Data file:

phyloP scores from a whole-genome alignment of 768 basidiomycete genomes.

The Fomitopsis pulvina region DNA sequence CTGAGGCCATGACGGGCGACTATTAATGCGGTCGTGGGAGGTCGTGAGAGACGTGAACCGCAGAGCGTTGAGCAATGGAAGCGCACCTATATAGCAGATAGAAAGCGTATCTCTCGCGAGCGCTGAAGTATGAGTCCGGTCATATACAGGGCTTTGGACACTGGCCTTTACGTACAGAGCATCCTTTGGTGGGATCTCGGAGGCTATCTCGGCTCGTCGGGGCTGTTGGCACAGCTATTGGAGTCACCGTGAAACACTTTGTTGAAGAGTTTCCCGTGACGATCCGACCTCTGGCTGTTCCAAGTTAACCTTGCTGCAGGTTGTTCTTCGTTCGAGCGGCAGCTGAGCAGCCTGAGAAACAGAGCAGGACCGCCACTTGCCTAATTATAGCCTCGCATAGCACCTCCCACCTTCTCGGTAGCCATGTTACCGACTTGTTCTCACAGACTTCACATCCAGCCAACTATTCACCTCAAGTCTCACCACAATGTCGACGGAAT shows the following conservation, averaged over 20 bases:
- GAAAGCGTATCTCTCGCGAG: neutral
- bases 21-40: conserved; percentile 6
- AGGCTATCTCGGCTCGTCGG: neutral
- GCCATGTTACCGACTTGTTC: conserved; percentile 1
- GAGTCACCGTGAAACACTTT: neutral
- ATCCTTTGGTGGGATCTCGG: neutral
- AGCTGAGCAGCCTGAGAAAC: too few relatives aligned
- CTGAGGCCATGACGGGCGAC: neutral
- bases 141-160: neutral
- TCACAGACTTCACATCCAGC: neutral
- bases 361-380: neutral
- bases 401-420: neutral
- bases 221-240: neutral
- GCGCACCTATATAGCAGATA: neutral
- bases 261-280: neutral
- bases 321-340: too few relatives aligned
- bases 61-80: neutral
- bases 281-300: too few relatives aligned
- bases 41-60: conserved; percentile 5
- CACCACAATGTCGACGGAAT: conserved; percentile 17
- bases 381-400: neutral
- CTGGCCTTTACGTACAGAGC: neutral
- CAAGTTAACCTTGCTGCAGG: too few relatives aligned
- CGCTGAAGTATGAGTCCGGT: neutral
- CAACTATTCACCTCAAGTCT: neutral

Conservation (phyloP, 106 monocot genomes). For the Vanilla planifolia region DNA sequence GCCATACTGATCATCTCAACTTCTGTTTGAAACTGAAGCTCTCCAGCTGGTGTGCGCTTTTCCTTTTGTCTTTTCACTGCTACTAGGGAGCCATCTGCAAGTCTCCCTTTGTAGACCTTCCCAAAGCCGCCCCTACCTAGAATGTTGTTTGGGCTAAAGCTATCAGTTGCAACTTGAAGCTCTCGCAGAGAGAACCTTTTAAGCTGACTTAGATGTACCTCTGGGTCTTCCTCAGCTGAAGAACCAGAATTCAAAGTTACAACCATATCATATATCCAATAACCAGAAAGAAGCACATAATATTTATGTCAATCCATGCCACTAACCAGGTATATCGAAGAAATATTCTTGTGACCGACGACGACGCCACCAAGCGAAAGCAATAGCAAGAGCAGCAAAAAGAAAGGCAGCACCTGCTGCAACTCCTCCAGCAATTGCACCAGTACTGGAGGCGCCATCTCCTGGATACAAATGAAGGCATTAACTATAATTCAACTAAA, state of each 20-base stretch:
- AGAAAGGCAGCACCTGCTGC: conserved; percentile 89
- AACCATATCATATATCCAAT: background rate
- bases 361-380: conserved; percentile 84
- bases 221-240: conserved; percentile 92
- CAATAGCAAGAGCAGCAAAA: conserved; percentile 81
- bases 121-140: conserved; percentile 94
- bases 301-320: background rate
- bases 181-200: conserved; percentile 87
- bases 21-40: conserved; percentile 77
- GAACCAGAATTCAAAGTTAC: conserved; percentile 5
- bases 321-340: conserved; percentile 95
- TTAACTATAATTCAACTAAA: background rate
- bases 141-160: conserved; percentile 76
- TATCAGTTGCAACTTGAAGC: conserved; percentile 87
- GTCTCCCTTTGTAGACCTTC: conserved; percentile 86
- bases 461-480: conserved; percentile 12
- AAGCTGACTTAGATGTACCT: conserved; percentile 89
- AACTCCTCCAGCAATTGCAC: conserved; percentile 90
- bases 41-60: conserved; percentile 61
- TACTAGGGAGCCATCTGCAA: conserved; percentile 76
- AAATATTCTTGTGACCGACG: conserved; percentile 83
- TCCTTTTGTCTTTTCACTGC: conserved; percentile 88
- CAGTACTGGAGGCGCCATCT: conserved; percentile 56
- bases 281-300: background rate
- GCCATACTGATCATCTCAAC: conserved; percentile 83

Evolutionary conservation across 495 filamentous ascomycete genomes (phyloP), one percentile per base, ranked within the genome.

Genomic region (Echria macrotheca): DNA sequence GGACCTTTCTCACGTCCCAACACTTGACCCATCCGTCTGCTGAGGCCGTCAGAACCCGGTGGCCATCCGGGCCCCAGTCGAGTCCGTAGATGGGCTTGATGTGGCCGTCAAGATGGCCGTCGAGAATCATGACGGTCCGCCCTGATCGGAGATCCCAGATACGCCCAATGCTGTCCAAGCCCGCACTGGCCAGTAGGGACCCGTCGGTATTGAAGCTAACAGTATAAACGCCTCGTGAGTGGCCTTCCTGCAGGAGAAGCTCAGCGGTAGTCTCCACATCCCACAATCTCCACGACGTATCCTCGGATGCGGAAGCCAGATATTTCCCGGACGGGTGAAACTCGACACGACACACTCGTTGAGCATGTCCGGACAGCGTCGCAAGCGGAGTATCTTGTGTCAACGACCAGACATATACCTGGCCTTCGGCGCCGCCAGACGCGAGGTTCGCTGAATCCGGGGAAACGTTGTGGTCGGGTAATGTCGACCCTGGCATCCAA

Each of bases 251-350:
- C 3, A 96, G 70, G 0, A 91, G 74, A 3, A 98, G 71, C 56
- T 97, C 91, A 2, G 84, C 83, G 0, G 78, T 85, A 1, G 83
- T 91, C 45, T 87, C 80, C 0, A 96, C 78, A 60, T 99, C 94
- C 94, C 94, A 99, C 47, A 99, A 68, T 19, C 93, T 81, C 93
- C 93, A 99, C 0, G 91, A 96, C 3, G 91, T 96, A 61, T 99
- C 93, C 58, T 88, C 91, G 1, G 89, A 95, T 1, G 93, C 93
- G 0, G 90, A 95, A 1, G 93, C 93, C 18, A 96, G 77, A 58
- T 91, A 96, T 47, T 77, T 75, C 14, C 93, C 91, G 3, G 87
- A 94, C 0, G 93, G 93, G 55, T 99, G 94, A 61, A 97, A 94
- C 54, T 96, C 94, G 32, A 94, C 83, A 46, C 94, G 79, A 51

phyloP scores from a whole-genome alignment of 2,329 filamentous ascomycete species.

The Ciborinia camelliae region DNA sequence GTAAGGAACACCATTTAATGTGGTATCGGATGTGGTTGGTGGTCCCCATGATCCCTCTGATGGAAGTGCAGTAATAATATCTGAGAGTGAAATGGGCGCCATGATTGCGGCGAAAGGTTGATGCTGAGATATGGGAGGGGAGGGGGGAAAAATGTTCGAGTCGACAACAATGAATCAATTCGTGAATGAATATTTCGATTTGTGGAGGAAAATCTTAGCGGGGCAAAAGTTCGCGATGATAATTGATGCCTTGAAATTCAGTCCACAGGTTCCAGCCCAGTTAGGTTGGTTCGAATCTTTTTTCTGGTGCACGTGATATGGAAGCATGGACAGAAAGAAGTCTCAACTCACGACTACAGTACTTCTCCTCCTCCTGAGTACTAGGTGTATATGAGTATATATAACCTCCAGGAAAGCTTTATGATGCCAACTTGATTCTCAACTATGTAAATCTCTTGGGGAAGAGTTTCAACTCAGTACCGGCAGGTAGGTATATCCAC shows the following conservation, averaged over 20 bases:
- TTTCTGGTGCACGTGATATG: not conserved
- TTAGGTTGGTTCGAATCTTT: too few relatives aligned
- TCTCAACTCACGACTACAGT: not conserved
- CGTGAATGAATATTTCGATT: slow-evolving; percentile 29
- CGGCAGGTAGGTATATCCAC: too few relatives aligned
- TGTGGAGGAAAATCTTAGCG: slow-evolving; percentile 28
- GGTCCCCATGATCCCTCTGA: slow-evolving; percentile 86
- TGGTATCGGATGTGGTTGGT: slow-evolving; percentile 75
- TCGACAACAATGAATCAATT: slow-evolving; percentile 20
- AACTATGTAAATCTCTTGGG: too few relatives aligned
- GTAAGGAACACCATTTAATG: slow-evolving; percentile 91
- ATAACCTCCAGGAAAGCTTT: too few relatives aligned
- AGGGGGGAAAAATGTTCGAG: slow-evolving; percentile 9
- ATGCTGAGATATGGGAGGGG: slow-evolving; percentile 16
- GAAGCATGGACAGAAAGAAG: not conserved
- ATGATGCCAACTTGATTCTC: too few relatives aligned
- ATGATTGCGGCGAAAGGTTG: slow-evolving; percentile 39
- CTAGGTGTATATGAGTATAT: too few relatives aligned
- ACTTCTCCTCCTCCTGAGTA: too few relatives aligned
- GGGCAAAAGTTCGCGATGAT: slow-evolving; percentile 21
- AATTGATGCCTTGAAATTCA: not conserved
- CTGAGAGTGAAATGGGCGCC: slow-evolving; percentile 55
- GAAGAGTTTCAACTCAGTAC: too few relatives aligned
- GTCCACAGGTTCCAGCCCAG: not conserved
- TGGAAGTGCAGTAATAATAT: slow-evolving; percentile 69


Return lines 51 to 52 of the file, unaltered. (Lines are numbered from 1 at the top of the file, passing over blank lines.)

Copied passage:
- CAGTACTGGAGGCGCCATCT: conserved; percentile 56
- bases 281-300: background rate